Delivered in a seemingly endless string of harrowing events, Zamperini's existence descends into a Russian Doll of torture: he's like a real life Jack Bauer, saying "This is the longest day of my life" on repeat. Then, just when you think things can't get any worse, he ends up a prisoner of war in a Japanese WWII camp, where he's tormented by the cruel chief (played with curious, wide-eyed naivety by Takamasa Ishihara, aka music star Miyavi).
Why is Watanabe so mean to his star prisoner? Their oddly homoerotic relationship could be the basis of a fascinating film in itself - and that's largely the problem. Each part of Louis' life is a satisfying, standalone narrative. Sandwiched together in laborious back-and-forths, it feels like a jumbled mess. The fact that four people all contributed to the screenplay only adds to the patchwork air. Individual moments grip, from the thrilling fighter pilot sequences to the scene where Louis must hold a plank of wood above his head for hours (complete with Christ-like iconography), but they also feel squandered and underdeveloped.
Jolie shoots the aerial stunts with aplomb and doesn't shy away from the brutality of Louis' wartime treatment, but the forceful reminders that Zamperini's spirit isn't crushed begin to grate: by the time you've seen him symbolically overtake a pack of other runners in the final lap of race for the nth time, you've got the message.
The result is a showcase for an extraordinary young man, who takes everything that's thrown at him and still shines through. Unfortunately for Jolie, it isn't Zamperini. Writers Joel Coen, Ethan Coen, P.S. I Love You's Richard LaGravenese and Gladiator's William Nicholson all line up to knock Jack O'Connell down, but he doesn't give up, even when the movie's at its most heavy-handed. “If you can take it, you can make it!" shouts his brother in one of the cheesy flashbacks. On the basis of this, O'Connell's definitely going to make it.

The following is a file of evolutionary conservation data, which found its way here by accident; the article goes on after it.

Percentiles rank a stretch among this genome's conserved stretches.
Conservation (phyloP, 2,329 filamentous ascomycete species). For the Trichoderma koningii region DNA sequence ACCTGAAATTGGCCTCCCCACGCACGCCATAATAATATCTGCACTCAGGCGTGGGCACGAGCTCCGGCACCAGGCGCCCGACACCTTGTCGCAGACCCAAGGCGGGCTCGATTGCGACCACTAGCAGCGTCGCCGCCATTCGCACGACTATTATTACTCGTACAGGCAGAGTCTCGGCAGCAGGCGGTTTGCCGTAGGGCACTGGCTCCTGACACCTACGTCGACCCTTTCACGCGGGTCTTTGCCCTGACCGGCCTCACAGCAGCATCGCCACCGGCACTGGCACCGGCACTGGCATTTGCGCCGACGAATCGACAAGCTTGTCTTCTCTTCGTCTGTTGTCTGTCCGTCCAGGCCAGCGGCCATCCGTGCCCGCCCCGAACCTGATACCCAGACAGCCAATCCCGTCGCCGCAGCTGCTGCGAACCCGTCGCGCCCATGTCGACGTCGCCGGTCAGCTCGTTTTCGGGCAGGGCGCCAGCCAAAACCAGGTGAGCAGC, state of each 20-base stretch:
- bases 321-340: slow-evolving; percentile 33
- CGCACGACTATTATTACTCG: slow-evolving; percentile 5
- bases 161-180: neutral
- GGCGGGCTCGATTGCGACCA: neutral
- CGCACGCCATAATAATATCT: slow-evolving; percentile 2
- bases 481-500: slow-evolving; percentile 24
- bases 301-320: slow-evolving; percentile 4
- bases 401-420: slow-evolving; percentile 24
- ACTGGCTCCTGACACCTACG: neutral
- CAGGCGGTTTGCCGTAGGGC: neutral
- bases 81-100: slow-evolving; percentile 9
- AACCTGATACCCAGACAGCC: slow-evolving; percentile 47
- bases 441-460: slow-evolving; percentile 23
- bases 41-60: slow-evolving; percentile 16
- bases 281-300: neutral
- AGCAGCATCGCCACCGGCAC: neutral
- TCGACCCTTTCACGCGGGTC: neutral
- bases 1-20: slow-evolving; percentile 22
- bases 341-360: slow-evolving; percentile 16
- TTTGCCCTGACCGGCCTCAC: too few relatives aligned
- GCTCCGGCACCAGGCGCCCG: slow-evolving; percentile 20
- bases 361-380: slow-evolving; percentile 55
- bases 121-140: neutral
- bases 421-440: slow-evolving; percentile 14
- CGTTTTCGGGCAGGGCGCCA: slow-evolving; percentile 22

Film review: The Hobbit: The Battle of the Five Armies
Written by Ivan Radford
Saturday, 13 December 2014 13:04
Director: Peter Jackson
Cast: Ian McKellen, Martin Freeman, Richard Armitage
"Why does it hurt so much?" cries Tauriel (Evangeline Lilly), her face cut on the battlefield. "Because it's real," her father, Thranduil (Lee Pace), replies. That is one thing Peter Jackson has always managed throughout his epic 13-year saga: he has successfully made Tolkein's Middle-earth real. Until now.
Director: Kevin Macdonald
Cast: Jude Law, Scoot McNairy, Ben Mendelsohn
Earlier this year, it was announced that Dennis Kelly's TV series, Utopia, had been dropped by Channel 4. It was tragic news for fans of the show, and TV in general, as the British thriller was brutal, important viewing; not because of its nasty violence, but because it never shied away from dark social truths. It's a pleasure, then, to see his name on the script for Black Sea.
The film follows a disgruntled submarine captain (Jude Law), who takes drastic action after being fired. The plan? Round up the gang, track down an old, abandoned Soviet sub and seize the Nazi bullion left there in WWII.
Nazis? Submarines? Hidden treasure? If your mind is floating back to the days of 40s adventures, you're definitely on the right ship: Kevin Macdonald helms this with the kind of zip you'd expect from an Indiana Jones romp, not letting the pace slow below 35 knots.
But this is Indiana filtered through the dark mind of Dennis Kelly; a dystopian take on a matinee flick. That gives Black Sea its own anaerobic vibe, one that sucks out the breath of adventure with a long, wheezing dive.
Jude Law's Scottish accent may be more Shrek than Sean Connery, but he's a great fit for the obsessed captain, his receding hairline only adding to the air of failed ambition. He's supported by a fantastic crew, from Michael Smiley's typically twisted comic relief to Scoot McNairy's slippery man in a suit, whose there to bankroll the operation but doesn't have the stomach for small spaces.